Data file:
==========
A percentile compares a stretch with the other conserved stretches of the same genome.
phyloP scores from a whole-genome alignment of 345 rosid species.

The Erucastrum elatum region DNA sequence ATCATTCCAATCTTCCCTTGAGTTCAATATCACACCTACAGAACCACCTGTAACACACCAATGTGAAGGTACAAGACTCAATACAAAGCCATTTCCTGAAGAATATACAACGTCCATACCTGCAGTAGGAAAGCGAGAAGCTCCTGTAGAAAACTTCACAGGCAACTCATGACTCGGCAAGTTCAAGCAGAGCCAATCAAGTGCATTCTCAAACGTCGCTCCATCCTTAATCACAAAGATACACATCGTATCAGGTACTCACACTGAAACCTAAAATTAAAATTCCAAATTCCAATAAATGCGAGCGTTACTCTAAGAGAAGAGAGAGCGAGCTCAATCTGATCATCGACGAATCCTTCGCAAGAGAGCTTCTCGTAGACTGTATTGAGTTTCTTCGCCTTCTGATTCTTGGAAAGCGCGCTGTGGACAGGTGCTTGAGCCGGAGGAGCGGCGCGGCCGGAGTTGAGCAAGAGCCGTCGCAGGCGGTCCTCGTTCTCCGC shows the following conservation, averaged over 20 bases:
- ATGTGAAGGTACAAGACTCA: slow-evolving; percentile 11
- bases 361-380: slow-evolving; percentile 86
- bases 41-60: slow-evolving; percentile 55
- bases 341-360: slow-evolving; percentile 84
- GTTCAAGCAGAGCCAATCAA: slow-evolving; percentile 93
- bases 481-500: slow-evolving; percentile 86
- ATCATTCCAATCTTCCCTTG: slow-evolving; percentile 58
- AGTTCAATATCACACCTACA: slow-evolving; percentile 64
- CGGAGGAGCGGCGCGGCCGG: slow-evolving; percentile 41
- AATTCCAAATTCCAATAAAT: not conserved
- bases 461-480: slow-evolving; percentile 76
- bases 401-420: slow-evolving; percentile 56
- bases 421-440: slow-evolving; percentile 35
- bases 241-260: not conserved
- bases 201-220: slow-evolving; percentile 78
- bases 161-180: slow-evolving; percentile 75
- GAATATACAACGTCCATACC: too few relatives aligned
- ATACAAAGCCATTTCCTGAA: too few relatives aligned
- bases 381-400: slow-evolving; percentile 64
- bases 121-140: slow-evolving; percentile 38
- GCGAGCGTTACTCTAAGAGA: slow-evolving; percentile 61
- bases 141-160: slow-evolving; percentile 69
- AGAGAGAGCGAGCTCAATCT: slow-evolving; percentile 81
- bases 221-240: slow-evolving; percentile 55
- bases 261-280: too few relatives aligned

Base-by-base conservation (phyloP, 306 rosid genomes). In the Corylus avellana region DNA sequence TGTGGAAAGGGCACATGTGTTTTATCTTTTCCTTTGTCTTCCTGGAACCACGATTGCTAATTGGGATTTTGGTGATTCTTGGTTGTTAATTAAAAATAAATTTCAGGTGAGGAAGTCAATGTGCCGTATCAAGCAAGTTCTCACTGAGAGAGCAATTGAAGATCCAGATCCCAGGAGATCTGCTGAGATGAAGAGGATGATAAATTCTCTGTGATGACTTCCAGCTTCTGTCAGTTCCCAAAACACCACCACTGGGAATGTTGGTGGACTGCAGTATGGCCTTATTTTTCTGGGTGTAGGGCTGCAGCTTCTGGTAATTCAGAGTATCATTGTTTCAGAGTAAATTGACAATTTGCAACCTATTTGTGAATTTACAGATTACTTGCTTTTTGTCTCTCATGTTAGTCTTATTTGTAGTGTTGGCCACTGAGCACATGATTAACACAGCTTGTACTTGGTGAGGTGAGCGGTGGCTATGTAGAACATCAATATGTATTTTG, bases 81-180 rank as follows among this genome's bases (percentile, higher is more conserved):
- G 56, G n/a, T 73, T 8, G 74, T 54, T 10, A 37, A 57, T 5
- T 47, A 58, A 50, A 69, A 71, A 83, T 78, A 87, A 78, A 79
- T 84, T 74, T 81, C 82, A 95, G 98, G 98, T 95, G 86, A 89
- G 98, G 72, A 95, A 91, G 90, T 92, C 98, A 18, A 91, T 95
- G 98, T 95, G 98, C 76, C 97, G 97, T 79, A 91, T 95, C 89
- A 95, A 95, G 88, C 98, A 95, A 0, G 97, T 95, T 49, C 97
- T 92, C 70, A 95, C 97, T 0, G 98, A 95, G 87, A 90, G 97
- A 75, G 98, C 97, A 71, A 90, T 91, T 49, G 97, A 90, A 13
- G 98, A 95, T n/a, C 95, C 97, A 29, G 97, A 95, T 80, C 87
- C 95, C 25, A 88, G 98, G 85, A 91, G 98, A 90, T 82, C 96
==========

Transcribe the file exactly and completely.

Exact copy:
A percentile compares a stretch with the other conserved stretches of the same genome.
phyloP scores from a whole-genome alignment of 345 rosid species.

The Erucastrum elatum region DNA sequence ATCATTCCAATCTTCCCTTGAGTTCAATATCACACCTACAGAACCACCTGTAACACACCAATGTGAAGGTACAAGACTCAATACAAAGCCATTTCCTGAAGAATATACAACGTCCATACCTGCAGTAGGAAAGCGAGAAGCTCCTGTAGAAAACTTCACAGGCAACTCATGACTCGGCAAGTTCAAGCAGAGCCAATCAAGTGCATTCTCAAACGTCGCTCCATCCTTAATCACAAAGATACACATCGTATCAGGTACTCACACTGAAACCTAAAATTAAAATTCCAAATTCCAATAAATGCGAGCGTTACTCTAAGAGAAGAGAGAGCGAGCTCAATCTGATCATCGACGAATCCTTCGCAAGAGAGCTTCTCGTAGACTGTATTGAGTTTCTTCGCCTTCTGATTCTTGGAAAGCGCGCTGTGGACAGGTGCTTGAGCCGGAGGAGCGGCGCGGCCGGAGTTGAGCAAGAGCCGTCGCAGGCGGTCCTCGTTCTCCGC shows the following conservation, averaged over 20 bases:
- ATGTGAAGGTACAAGACTCA: slow-evolving; percentile 11
- bases 361-380: slow-evolving; percentile 86
- bases 41-60: slow-evolving; percentile 55
- bases 341-360: slow-evolving; percentile 84
- GTTCAAGCAGAGCCAATCAA: slow-evolving; percentile 93
- bases 481-500: slow-evolving; percentile 86
- ATCATTCCAATCTTCCCTTG: slow-evolving; percentile 58
- AGTTCAATATCACACCTACA: slow-evolving; percentile 64
- CGGAGGAGCGGCGCGGCCGG: slow-evolving; percentile 41
- AATTCCAAATTCCAATAAAT: not conserved
- bases 461-480: slow-evolving; percentile 76
- bases 401-420: slow-evolving; percentile 56
- bases 421-440: slow-evolving; percentile 35
- bases 241-260: not conserved
- bases 201-220: slow-evolving; percentile 78
- bases 161-180: slow-evolving; percentile 75
- GAATATACAACGTCCATACC: too few relatives aligned
- ATACAAAGCCATTTCCTGAA: too few relatives aligned
- bases 381-400: slow-evolving; percentile 64
- bases 121-140: slow-evolving; percentile 38
- GCGAGCGTTACTCTAAGAGA: slow-evolving; percentile 61
- bases 141-160: slow-evolving; percentile 69
- AGAGAGAGCGAGCTCAATCT: slow-evolving; percentile 81
- bases 221-240: slow-evolving; percentile 55
- bases 261-280: too few relatives aligned

Base-by-base conservation (phyloP, 306 rosid genomes). In the Corylus avellana region DNA sequence TGTGGAAAGGGCACATGTGTTTTATCTTTTCCTTTGTCTTCCTGGAACCACGATTGCTAATTGGGATTTTGGTGATTCTTGGTTGTTAATTAAAAATAAATTTCAGGTGAGGAAGTCAATGTGCCGTATCAAGCAAGTTCTCACTGAGAGAGCAATTGAAGATCCAGATCCCAGGAGATCTGCTGAGATGAAGAGGATGATAAATTCTCTGTGATGACTTCCAGCTTCTGTCAGTTCCCAAAACACCACCACTGGGAATGTTGGTGGACTGCAGTATGGCCTTATTTTTCTGGGTGTAGGGCTGCAGCTTCTGGTAATTCAGAGTATCATTGTTTCAGAGTAAATTGACAATTTGCAACCTATTTGTGAATTTACAGATTACTTGCTTTTTGTCTCTCATGTTAGTCTTATTTGTAGTGTTGGCCACTGAGCACATGATTAACACAGCTTGTACTTGGTGAGGTGAGCGGTGGCTATGTAGAACATCAATATGTATTTTG, bases 81-180 rank as follows among this genome's bases (percentile, higher is more conserved):
- G 56, G n/a, T 73, T 8, G 74, T 54, T 10, A 37, A 57, T 5
- T 47, A 58, A 50, A 69, A 71, A 83, T 78, A 87, A 78, A 79
- T 84, T 74, T 81, C 82, A 95, G 98, G 98, T 95, G 86, A 89
- G 98, G 72, A 95, A 91, G 90, T 92, C 98, A 18, A 91, T 95
- G 98, T 95, G 98, C 76, C 97, G 97, T 79, A 91, T 95, C 89
- A 95, A 95, G 88, C 98, A 95, A 0, G 97, T 95, T 49, C 97
- T 92, C 70, A 95, C 97, T 0, G 98, A 95, G 87, A 90, G 97
- A 75, G 98, C 97, A 71, A 90, T 91, T 49, G 97, A 90, A 13
- G 98, A 95, T n/a, C 95, C 97, A 29, G 97, A 95, T 80, C 87
- C 95, C 25, A 88, G 98, G 85, A 91, G 98, A 90, T 82, C 96